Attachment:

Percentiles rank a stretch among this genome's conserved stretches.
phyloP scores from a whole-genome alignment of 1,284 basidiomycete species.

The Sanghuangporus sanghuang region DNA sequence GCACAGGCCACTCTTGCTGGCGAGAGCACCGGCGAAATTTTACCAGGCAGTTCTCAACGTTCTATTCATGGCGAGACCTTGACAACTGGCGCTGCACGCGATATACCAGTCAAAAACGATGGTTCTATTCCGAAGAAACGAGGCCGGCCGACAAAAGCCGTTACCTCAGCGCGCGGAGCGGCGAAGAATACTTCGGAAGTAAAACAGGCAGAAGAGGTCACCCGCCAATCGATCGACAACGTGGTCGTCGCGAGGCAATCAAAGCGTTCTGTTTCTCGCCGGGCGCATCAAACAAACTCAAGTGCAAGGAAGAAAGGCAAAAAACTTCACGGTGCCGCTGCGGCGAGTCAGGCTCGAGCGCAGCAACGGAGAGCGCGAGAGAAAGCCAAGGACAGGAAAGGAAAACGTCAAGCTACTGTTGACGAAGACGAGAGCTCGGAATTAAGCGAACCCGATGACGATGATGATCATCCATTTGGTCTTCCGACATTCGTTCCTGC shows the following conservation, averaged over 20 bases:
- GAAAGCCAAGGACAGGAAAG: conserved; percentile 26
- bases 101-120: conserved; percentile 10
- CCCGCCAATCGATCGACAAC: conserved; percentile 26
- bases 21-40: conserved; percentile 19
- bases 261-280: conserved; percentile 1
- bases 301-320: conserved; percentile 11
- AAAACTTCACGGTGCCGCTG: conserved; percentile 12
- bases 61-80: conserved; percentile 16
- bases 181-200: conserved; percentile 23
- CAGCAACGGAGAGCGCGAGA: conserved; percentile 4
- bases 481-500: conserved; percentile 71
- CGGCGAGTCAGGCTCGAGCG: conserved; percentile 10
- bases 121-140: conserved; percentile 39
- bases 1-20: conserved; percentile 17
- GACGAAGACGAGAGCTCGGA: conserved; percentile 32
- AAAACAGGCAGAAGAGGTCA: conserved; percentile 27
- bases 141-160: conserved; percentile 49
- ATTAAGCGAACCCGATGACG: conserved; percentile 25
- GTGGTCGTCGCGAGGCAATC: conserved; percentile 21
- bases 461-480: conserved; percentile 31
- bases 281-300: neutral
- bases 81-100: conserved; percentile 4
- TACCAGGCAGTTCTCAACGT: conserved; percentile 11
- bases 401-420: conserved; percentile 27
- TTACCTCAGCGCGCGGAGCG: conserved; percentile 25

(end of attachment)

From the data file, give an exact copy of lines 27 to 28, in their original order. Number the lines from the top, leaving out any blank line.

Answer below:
- bases 401-420: conserved; percentile 27
- TTACCTCAGCGCGCGGAGCG: conserved; percentile 25